The report from MIT puts a spotlight on worldwide trends in the changing landscape of engineering education, pinpoints the current and emerging leaders in the field, and describes some of its future directions. It is based on interviews with 178 thought leaders with knowledge of and experience with world-leading engineering programs.
"Chalmers University of Technology in Sweden was noted by a number of interviewees to be 'a real beacon for their interdisciplinary programs... they have created a good power balance [between the departments and the programs] with mutual commitment from both sides
'," writes Dr Ruth Graham, independent higher education consultant and author of this global review of cutting-edge practice in engineering education.
Chalmers also gets recognition for its quality and pervasiveness of faculty training in education, and how educational achievements are rewarded career-wise.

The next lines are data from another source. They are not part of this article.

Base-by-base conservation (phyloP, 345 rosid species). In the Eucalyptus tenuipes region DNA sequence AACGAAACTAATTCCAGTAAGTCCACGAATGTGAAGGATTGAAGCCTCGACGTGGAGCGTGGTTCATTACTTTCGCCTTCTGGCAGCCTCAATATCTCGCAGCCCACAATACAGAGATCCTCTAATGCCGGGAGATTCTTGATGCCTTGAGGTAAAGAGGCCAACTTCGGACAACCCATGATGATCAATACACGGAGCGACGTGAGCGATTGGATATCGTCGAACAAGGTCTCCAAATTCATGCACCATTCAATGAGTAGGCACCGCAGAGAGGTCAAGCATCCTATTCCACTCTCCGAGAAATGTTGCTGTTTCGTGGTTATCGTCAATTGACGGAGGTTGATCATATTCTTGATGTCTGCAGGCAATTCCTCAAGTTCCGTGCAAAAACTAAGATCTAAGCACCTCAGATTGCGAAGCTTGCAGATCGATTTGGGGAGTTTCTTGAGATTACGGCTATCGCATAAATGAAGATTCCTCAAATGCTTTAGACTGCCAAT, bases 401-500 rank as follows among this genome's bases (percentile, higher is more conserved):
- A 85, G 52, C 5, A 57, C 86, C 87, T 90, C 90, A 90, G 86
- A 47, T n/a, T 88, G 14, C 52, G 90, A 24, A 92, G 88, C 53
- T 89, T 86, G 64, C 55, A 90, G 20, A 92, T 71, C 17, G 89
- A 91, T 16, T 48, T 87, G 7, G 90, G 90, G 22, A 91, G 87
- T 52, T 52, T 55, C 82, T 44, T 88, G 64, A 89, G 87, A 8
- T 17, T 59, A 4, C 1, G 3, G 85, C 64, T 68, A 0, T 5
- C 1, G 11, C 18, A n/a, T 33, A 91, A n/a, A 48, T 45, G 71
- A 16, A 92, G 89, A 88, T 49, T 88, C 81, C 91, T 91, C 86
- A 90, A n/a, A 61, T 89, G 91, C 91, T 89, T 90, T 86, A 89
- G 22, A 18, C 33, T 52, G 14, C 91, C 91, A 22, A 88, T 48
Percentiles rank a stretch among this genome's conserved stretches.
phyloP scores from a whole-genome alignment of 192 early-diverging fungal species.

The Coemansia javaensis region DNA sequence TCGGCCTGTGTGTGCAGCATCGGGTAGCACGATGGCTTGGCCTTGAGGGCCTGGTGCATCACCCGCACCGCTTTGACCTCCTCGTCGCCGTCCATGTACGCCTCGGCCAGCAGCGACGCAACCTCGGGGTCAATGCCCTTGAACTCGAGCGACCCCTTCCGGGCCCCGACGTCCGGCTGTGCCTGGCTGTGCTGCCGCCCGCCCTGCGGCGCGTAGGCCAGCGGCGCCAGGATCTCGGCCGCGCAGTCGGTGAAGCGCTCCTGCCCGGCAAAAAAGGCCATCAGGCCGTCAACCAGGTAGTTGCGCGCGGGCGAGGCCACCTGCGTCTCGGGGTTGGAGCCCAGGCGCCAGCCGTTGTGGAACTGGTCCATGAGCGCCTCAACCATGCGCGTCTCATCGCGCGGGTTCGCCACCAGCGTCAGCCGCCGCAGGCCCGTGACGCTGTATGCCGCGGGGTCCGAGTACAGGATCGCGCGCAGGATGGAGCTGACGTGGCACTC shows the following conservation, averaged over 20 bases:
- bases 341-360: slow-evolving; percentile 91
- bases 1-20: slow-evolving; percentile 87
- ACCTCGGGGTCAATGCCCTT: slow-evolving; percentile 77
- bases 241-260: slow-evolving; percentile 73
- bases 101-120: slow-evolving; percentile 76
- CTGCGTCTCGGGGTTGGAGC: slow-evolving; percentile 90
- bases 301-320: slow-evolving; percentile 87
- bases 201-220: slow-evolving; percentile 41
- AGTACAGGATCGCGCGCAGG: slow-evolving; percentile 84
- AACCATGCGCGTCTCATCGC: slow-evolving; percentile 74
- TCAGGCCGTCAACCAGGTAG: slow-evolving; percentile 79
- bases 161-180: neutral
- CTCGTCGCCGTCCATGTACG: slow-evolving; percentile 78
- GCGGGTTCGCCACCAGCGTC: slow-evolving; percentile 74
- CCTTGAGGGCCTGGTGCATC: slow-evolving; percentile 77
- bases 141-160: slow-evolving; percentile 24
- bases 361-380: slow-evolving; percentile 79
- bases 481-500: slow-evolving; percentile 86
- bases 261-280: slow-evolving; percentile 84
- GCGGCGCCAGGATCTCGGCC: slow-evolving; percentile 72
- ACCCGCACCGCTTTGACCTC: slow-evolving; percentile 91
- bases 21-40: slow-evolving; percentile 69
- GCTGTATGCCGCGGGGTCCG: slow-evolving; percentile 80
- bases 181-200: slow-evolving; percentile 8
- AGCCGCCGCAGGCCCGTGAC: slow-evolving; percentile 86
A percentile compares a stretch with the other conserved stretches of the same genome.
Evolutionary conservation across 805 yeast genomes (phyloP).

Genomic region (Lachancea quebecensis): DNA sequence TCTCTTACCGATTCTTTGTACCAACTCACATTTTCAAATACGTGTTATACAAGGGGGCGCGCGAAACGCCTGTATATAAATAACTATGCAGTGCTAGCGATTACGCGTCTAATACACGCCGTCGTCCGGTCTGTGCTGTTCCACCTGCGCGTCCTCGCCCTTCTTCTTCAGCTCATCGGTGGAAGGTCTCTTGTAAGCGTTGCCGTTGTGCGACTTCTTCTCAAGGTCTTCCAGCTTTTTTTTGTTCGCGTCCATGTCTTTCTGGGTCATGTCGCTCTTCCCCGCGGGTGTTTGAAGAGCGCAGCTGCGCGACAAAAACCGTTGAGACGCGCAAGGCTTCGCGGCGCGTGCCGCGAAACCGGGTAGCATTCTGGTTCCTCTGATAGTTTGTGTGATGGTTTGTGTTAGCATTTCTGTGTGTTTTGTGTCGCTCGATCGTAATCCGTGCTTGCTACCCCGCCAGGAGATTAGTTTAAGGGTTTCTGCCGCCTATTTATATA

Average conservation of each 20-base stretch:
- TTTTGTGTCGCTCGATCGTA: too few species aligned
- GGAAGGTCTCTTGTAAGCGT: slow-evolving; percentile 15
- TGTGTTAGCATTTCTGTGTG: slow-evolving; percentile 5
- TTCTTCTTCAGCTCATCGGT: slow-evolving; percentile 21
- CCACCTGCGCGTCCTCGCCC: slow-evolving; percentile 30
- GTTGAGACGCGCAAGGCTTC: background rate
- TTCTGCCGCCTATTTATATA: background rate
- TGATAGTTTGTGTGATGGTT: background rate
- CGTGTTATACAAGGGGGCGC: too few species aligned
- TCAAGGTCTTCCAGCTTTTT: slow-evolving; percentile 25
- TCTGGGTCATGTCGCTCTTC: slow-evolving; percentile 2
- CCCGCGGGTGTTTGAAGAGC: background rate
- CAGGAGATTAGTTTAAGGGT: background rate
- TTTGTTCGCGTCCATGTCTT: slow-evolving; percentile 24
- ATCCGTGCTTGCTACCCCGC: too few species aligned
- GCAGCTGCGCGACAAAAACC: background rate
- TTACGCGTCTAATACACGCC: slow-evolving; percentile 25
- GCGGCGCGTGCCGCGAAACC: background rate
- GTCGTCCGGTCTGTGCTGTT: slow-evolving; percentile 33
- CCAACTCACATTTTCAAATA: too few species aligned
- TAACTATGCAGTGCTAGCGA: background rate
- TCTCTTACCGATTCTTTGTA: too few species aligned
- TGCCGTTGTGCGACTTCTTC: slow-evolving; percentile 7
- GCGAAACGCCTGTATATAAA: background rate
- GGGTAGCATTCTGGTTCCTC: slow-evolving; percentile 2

Educational excellence is often confined to certain environments, one programme or one department. Best practice is seldom a university-wide phenomenon. But European universities like Aalborg, Delft, Chalmers and KTH seem to have been able to take a more coordinated, consistent approach than most American universities, according to the report.
Ruth Graham will present the report at a seminar at Chalmers University of Technology later this spring. The full report is available for download here: The Global State of the Art in Engineering Education Text: